Back Pharma – a life-saver just in time
Time sensitive delivery of Elekta Unity MR-Linac, a magnetic resonance radiation therapy system used to treat cancer, prior to the city's Covid-19 lockdown
- Special packaging for each component
- Transport and storage of the components combining sea and air
- Transportation to the hospital in different pieces due to size, coordinating delivery to ensure that engineers receive all the components at the same time
Going the extra mile is in our DNA
Paul is staring up at the giant metal ring dangling in the air. The object is a magnet, which is part of the state-of-the-art Elekta Unity MR-Linac, a radiation therapy system that allows doctors to see a tumour’s movements and its exact position during the delivery of therapeutic radiation. The system came all the way from Europe to the Methodist University Hospital in Memphis, Tennessee, offering new hope to patients with types of cancer that have been challenging to treat.
It took the KN PharmaChain professional, Paul, a 7-hour car drive from Atlanta to get to Memphis, but the clock was ticking and he was the only person in North America who knew how to get the parts in the hospital. This all happened in the nick of time, just before the city went into a partial “lockdown” due to the Covid-19 pandemic.
A 6-phase delivery
Paul joined Kuehne+Nagel Atlanta 23 years ago. Although he would not admit it, he has built a reputation that precedes him. His name and that of Kuehne+Nagel did not escape Elekta's radar when the Swedish manufacturer of radiation therapy equipment was looking for a logistics partner. They reached out to us in 2014. After a presentation, Elekta’s North America leadership was convinced that Kuehne+Nagel was who they needed to ship their MR-Linac treatment systems across the ocean. “That was the start of our cooperation."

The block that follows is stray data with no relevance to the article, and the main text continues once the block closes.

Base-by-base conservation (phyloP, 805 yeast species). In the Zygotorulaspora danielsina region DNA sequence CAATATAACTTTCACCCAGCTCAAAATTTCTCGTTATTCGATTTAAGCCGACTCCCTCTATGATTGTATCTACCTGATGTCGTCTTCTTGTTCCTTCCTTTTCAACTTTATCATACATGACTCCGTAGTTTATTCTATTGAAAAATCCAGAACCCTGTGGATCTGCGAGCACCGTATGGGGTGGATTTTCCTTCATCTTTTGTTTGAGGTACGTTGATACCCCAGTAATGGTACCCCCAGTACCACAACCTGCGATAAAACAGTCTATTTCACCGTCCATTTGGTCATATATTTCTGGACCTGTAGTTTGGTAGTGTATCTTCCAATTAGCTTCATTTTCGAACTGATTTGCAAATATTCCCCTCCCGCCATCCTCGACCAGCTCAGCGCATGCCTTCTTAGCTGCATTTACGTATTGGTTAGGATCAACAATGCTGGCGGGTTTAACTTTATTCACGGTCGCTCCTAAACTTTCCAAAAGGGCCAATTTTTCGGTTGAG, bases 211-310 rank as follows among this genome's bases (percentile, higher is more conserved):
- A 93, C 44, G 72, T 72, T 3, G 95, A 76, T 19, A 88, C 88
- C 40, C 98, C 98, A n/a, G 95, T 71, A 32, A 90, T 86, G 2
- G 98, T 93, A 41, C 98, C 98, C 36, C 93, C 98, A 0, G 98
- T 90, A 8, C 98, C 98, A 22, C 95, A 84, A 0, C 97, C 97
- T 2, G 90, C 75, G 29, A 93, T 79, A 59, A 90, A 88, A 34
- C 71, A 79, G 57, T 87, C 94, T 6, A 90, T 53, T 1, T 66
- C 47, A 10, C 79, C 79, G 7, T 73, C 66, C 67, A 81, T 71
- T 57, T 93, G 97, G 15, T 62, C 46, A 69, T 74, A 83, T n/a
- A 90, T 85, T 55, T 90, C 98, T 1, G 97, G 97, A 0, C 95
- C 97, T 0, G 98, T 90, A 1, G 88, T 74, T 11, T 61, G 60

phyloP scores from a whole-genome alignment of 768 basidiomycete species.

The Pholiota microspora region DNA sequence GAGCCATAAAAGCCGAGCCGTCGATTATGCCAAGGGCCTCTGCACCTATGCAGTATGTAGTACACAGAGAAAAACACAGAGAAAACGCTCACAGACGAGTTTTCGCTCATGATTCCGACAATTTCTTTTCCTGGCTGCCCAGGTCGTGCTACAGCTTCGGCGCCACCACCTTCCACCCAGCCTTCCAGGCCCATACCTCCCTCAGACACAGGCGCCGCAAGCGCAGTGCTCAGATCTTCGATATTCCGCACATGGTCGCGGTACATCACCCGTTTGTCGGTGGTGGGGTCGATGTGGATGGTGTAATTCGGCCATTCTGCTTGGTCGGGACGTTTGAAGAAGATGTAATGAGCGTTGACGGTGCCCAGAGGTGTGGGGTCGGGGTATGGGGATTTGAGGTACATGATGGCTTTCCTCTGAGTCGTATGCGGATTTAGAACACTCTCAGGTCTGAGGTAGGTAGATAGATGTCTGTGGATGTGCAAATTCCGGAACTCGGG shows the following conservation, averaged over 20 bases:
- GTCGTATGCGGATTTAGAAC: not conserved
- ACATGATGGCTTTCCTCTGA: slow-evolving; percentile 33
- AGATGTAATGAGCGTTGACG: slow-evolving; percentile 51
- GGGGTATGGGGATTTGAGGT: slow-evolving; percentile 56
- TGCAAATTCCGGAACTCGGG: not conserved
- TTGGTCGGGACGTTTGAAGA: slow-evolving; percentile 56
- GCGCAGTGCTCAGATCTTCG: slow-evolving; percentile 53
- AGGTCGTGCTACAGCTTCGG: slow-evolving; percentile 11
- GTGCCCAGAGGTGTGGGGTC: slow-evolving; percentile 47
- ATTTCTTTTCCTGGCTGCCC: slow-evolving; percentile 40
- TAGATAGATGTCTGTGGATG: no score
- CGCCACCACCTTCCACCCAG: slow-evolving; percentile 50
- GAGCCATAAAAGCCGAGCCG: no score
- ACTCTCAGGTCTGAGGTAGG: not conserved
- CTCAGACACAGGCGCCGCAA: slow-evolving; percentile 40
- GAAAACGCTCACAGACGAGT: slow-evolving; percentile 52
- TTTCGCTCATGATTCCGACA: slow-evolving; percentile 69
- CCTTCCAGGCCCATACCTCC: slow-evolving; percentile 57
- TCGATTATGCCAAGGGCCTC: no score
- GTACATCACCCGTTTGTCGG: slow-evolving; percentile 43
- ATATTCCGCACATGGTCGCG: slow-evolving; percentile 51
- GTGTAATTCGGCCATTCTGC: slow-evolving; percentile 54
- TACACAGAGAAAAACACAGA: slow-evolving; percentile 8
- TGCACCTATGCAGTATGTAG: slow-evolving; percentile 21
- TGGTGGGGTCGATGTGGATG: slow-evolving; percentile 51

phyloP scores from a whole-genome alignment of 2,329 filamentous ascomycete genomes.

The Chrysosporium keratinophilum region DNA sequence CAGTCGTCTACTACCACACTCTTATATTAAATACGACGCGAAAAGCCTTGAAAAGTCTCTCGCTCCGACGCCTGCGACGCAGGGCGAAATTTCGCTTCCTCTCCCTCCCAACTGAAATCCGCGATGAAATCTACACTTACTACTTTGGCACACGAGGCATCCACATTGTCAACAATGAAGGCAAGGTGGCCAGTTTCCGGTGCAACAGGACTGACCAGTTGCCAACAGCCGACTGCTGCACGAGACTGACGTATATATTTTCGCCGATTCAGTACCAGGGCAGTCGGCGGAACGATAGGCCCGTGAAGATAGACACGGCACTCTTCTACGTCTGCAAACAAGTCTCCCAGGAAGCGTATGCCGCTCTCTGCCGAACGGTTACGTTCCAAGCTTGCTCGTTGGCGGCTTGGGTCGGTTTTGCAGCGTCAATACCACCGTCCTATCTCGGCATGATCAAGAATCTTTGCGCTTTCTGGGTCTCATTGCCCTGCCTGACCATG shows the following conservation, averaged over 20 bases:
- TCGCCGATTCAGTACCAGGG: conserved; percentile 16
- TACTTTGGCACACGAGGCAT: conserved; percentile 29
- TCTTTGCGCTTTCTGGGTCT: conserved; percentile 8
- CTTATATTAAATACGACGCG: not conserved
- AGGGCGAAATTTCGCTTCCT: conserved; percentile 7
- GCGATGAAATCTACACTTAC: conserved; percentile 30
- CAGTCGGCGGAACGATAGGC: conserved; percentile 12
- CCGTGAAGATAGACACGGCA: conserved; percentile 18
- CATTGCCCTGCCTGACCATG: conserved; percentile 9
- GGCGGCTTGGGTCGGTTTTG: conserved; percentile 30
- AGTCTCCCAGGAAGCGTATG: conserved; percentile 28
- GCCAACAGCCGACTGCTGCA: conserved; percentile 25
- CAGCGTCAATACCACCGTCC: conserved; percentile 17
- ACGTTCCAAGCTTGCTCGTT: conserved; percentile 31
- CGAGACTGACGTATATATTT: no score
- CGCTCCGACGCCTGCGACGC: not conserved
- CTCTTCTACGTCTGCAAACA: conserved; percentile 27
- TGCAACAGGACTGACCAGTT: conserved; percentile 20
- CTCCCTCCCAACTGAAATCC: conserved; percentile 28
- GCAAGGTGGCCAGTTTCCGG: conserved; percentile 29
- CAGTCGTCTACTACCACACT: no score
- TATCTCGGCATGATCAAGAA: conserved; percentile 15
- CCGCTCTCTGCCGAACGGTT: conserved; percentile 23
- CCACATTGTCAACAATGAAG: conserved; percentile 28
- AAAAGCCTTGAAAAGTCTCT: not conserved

Experienced, hands-on and a can-do mentality. Elekta's shipments require these qualities. "Elekta Unity has complex logistics," Paul explains. As a KN PharmaChain specialist, Paul has dealt with many challenging requests. "It's an impressive machine which merges a magnetic resonance imaging (MRI) unit and a linear accelerator into a single device." To ship this innovative cancer treatment device from Europe to America, Paul has been involved in every step, from designing the shipment plan to uncrating the parts. As of mid-August 2020, there are seven Elekta Unity systems clinical across North America and three under installation. All seven have been transported by Kuehne+Nagel under Paul's guidance.
"Before the first shipments to the U.S., I travelled to the UK to examine Elekta Unity and determine how to best box and ship it. Most of it is ocean freight with 8 TEUs per shipment because the load is too heavy to transport by air, and the other part comes in via air freight and comprises 10 tons. Only the magnet [i.e. the MRI unit] comes in via a plane. Once in the U.S., we put them into storage and truck them to the sites of installation. For the final steps - the installation in the hospitals - a 6-phase delivery is needed because the individual parts are too large and heavy to come in all at once,” Paul explains, adding that he's currently writing an elaborate working instruction in anticipation of more Elekta Unity systems to be installed across the country. "When the time comes that my team and I no longer suffice to single-handedly arrange logistics for Unity, this means that more patients will have access to the best cancer treatments. That is what we are rooting for."